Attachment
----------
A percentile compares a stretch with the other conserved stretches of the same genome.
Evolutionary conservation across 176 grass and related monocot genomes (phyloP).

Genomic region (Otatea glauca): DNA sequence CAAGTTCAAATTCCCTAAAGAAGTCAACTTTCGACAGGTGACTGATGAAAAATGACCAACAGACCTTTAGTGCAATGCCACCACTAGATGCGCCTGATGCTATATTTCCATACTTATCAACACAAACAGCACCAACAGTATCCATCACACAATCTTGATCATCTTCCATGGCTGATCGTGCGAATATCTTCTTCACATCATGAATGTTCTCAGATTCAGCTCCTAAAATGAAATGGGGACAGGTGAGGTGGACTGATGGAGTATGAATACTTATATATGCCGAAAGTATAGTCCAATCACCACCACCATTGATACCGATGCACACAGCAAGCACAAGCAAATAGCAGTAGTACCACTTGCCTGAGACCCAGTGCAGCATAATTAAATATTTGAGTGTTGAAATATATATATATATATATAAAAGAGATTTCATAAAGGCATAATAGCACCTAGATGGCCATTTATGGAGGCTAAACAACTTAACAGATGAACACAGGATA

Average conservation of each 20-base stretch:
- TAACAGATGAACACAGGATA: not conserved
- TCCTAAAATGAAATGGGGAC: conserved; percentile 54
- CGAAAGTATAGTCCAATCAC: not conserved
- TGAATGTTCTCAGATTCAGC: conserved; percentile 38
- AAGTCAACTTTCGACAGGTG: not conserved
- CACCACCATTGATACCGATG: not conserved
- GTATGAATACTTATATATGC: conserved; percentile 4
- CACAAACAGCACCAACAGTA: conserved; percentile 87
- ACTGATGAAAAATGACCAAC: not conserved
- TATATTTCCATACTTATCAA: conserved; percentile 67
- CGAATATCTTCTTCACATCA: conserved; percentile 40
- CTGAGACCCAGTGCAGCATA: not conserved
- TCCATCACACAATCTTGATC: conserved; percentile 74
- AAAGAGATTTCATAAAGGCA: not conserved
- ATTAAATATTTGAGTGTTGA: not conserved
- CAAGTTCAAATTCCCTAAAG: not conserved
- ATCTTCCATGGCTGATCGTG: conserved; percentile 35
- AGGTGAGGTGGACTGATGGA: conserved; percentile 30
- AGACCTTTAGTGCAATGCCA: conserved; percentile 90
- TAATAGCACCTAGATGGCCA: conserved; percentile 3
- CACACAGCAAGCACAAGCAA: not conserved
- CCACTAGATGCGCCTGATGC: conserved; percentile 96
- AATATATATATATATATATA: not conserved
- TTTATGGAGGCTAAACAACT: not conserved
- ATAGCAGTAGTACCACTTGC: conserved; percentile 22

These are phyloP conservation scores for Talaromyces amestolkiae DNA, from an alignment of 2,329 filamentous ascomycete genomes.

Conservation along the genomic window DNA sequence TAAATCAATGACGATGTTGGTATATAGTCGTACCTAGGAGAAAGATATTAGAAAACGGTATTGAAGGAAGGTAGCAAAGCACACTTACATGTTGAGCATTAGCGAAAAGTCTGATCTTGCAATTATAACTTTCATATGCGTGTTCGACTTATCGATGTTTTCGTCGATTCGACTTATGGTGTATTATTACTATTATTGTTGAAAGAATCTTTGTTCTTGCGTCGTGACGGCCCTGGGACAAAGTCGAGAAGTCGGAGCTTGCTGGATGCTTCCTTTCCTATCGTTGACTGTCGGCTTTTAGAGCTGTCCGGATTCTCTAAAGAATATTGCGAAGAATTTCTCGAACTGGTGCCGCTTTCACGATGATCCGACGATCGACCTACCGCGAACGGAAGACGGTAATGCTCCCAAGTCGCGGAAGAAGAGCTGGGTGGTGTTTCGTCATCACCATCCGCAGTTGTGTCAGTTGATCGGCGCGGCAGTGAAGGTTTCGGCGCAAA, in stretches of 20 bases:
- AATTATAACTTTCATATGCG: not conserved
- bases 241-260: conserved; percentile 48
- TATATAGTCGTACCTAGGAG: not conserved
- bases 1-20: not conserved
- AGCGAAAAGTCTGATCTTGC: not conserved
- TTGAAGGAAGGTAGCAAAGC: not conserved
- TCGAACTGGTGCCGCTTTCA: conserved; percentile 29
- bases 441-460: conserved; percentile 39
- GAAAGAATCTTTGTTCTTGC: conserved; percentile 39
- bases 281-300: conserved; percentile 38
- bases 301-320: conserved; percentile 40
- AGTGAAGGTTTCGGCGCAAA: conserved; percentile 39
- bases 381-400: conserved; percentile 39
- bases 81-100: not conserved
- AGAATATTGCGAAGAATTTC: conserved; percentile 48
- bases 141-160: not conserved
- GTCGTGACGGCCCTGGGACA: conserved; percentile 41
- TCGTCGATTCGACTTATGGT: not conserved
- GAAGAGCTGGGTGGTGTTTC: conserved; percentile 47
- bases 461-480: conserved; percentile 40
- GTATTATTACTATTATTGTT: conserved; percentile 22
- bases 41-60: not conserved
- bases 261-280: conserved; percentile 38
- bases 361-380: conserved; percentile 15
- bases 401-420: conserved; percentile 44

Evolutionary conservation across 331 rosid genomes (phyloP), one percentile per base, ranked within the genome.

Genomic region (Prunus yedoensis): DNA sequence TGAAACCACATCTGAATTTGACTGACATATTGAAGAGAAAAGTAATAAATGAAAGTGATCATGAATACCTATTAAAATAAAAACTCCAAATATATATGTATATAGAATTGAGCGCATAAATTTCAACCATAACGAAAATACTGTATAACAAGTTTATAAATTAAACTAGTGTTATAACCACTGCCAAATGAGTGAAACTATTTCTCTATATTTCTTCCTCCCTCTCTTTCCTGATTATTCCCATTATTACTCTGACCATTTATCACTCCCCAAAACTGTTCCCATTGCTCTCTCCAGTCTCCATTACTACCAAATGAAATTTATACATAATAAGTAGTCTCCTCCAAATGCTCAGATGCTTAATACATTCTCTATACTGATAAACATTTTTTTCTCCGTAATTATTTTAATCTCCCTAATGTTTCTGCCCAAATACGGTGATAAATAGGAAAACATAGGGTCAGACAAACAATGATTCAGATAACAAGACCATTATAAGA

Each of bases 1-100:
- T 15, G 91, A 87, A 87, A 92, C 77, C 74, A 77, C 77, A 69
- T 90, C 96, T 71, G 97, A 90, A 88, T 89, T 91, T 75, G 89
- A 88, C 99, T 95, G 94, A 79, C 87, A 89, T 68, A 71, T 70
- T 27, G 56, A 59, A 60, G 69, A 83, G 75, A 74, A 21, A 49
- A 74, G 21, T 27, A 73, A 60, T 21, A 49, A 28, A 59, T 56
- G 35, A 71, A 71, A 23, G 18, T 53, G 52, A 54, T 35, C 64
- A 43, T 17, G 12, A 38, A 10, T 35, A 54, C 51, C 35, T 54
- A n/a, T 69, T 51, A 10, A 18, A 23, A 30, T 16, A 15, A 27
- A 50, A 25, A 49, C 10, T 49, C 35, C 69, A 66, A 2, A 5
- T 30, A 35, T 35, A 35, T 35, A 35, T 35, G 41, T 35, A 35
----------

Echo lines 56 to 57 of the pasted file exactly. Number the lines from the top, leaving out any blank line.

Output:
- bases 401-420: conserved; percentile 44

Evolutionary conservation across 331 rosid genomes (phyloP), one percentile per base, ranked within the genome.